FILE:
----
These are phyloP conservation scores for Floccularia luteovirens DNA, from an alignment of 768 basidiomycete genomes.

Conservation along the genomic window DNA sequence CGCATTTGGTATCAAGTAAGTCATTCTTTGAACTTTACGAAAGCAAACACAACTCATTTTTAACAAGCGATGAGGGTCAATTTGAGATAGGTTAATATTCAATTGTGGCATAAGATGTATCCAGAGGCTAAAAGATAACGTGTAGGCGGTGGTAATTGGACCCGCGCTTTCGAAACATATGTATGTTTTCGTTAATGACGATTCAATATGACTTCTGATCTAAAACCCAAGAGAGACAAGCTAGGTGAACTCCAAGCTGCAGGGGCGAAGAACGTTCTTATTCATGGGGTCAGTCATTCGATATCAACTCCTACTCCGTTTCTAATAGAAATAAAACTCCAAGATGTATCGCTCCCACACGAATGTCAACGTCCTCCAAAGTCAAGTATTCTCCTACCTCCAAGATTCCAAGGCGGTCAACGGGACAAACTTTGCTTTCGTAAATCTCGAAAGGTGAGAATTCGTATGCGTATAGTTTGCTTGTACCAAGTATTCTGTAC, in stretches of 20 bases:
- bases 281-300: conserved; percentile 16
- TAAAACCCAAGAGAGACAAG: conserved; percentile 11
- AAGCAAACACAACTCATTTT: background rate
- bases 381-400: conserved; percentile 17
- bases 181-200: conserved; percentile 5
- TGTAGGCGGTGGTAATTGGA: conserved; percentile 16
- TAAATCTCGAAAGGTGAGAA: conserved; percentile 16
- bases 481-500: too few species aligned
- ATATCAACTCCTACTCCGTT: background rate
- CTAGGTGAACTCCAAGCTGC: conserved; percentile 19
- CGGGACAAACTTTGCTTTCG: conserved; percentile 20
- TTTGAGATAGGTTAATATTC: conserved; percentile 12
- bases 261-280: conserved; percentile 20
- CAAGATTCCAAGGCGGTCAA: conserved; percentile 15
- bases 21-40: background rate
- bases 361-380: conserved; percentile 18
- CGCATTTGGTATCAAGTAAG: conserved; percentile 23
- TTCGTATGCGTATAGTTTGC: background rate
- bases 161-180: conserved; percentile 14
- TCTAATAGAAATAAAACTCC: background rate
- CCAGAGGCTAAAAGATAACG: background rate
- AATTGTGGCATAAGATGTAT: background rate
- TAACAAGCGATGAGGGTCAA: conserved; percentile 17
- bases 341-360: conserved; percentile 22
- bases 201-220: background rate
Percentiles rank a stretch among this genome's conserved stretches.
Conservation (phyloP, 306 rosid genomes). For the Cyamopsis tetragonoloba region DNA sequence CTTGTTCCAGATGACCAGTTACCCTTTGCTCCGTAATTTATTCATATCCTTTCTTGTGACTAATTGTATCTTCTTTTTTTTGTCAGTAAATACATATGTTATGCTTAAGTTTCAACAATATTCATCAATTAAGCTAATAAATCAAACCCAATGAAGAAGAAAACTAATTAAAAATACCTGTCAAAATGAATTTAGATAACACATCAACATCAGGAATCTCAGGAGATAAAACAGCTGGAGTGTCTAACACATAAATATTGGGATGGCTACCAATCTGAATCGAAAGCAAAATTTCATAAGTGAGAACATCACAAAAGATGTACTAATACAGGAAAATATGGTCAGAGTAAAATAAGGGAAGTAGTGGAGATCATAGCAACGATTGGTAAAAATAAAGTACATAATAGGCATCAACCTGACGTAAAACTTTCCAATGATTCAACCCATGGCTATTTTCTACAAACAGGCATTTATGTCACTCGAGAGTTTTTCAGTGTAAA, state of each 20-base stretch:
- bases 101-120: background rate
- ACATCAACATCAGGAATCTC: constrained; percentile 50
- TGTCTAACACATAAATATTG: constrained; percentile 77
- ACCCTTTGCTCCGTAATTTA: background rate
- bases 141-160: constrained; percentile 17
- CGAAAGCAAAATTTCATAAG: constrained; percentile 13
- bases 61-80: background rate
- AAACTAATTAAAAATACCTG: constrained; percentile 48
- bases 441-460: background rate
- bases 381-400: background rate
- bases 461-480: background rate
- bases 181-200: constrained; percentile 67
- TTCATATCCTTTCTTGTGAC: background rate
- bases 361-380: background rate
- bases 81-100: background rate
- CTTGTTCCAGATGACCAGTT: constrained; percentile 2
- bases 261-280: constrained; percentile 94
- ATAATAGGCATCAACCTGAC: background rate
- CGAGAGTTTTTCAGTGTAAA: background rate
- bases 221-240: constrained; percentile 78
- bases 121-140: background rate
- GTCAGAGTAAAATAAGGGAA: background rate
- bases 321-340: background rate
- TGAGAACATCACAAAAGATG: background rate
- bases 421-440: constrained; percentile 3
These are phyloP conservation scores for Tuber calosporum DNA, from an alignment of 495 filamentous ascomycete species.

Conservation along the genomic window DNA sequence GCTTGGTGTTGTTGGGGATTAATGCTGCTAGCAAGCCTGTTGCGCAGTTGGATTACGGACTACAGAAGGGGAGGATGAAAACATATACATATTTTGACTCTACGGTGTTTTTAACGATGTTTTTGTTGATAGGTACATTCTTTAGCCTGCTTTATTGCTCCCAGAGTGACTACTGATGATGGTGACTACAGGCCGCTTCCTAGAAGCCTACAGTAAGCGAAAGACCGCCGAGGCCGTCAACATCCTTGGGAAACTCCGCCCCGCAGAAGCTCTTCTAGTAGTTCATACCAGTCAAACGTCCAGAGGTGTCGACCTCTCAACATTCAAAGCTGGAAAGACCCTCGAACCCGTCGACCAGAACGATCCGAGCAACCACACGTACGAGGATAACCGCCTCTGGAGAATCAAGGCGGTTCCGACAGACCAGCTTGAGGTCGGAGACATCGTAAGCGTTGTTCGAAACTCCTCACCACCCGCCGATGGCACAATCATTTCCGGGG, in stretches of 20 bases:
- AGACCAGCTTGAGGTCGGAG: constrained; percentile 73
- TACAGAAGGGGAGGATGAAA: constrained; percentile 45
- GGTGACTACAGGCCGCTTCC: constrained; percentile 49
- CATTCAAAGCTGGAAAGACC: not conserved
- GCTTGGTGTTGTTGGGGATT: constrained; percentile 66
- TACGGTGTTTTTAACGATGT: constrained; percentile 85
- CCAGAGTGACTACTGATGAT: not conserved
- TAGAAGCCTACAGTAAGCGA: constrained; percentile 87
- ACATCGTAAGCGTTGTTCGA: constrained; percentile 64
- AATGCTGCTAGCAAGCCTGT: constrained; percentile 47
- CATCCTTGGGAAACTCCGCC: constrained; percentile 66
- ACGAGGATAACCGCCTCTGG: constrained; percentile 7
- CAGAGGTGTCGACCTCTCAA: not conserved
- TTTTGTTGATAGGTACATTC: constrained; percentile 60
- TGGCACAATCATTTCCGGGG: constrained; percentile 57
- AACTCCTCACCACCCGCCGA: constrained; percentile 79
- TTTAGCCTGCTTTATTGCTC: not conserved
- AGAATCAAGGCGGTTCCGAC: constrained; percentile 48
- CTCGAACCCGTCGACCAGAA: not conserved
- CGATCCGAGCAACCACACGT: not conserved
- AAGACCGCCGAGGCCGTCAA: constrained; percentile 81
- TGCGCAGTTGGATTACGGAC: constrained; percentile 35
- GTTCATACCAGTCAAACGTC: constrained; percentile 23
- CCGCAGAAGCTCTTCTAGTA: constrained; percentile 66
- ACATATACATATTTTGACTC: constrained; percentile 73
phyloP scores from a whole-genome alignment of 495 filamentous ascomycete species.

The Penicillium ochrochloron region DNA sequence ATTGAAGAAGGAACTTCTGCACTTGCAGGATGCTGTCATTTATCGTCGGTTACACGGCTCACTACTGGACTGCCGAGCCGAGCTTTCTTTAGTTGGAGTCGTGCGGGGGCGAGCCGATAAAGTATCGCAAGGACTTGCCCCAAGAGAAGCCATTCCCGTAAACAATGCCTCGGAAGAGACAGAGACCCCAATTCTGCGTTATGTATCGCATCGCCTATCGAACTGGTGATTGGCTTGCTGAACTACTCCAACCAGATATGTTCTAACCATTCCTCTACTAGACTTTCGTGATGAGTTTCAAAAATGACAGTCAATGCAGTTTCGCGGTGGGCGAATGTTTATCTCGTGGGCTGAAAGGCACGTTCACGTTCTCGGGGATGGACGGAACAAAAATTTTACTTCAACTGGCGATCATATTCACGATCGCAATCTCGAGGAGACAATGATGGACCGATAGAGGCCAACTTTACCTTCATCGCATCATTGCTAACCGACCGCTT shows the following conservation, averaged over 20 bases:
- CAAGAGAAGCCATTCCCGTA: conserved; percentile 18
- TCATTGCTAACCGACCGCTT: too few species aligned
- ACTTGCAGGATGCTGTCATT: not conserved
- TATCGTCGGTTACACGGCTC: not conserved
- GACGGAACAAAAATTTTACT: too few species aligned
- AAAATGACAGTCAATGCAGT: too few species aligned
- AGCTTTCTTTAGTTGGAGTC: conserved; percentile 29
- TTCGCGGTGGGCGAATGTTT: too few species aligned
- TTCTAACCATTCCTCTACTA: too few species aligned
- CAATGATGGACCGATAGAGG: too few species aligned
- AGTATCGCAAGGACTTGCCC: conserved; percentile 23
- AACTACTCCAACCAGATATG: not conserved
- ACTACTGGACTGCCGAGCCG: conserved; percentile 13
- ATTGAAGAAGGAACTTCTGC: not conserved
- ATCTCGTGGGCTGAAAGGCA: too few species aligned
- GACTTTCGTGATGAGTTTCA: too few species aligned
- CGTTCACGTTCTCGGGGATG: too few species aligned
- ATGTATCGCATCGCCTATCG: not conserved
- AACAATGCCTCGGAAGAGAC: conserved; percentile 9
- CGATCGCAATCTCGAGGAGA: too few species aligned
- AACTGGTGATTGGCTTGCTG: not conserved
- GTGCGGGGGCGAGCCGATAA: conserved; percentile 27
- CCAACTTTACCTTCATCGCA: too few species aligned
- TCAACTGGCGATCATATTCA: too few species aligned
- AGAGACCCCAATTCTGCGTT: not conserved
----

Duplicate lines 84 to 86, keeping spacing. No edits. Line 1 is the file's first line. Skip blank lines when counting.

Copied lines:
- CAAGAGAAGCCATTCCCGTA: conserved; percentile 18
- TCATTGCTAACCGACCGCTT: too few species aligned
- ACTTGCAGGATGCTGTCATT: not conserved